Island County Marine Resources Committee (MRC) is an advisory body to county government established in 1999 and comprised of many community volunteers who represent diverse interests and industries, with the common goal to protect and restore marine resources in the Puget Sound area through scientific monitoring, restoration projects, and community education.

Photo credit: Rich Yukubousky
MRC Meeting
: Zoom
Plastics on the Beach. Credit: Northwest Straits Commission

The Whole Family Can Make a Difference On Our Shorelines!

Join us in cleaning up our beaches and learning about the trash that we find on them. 

We've put together a fun activity that can be done with the whole family! Check out our Trash Clean-Up Graph, head to your nearest beach and see what trash you discover. Then graph your findings on the chart, properly dispose of the trash, and share your results with us!

Photo: Jan Kocian

Check Out Our Eelgrass Storymap!

Back in 2007, a concerned resident noticed that the eelgrass beds near her home were disappearing. She decided to take action, and soon community scientists embarked on a ten-year research project to learn about the health and distribution of eelgrass beds in Island County, Washington.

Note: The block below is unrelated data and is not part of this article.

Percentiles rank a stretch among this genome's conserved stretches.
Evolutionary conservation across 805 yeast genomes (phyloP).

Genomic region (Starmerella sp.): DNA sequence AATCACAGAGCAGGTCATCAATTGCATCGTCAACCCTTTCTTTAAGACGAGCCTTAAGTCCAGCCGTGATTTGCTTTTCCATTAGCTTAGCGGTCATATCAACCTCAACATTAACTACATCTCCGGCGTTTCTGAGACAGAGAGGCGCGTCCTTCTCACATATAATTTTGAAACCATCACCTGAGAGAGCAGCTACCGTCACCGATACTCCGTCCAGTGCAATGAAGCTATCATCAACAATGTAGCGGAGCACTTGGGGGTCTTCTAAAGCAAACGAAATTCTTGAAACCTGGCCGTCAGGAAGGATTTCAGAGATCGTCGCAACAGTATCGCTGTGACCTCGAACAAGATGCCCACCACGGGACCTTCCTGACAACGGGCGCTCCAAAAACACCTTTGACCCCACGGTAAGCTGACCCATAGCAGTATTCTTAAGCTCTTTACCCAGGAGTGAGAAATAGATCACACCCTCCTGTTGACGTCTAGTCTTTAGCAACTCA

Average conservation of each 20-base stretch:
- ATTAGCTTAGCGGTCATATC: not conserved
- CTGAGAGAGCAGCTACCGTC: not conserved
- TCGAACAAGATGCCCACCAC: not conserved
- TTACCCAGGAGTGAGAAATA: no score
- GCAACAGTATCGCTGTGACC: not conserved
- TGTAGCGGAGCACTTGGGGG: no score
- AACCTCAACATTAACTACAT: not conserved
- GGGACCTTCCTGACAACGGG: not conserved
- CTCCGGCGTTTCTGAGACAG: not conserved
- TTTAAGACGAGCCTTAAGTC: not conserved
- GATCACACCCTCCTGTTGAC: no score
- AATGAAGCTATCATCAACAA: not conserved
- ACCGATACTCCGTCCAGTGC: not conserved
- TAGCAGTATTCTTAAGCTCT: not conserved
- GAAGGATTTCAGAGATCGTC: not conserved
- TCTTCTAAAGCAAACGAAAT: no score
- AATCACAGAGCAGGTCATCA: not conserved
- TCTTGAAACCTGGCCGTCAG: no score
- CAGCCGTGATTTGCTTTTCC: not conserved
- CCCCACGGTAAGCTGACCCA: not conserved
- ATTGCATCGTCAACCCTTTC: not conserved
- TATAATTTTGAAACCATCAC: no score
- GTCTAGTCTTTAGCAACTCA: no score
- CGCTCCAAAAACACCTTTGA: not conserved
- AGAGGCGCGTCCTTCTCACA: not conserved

This Storymap covers what eelgrass is and its role in our ecosystem, the research that this community science team conducted, the Island County Marine Resources Committee, and ways that you can help protect this critical habitat. It features stunning photography and relatable science in an immersive platform.

After interacting with the Storymap, please fill out this learning assessment for a chance to win your very own copy of Sound Water Steward’s newest edition of Getting to the Water’s Edge on Whidbey & Camano Islands. The assessment will close on June 4th, and the drawing will be held shortly after.

Congratulations, Karis!

Meet Karis Barnes, the recipient of the 2021 Jan Holmes Island County Coastal Volunteer of the Year award!

Karis went above and beyond in her volunteer work at Deception Pass State Park this past summer. Her educational efforts and stewardship messaging helped reach over 20,000 visitors, leaving them with positive memories and nuggets of information about tide pool ecosystems.

Read more about Karis and her volunteer work here!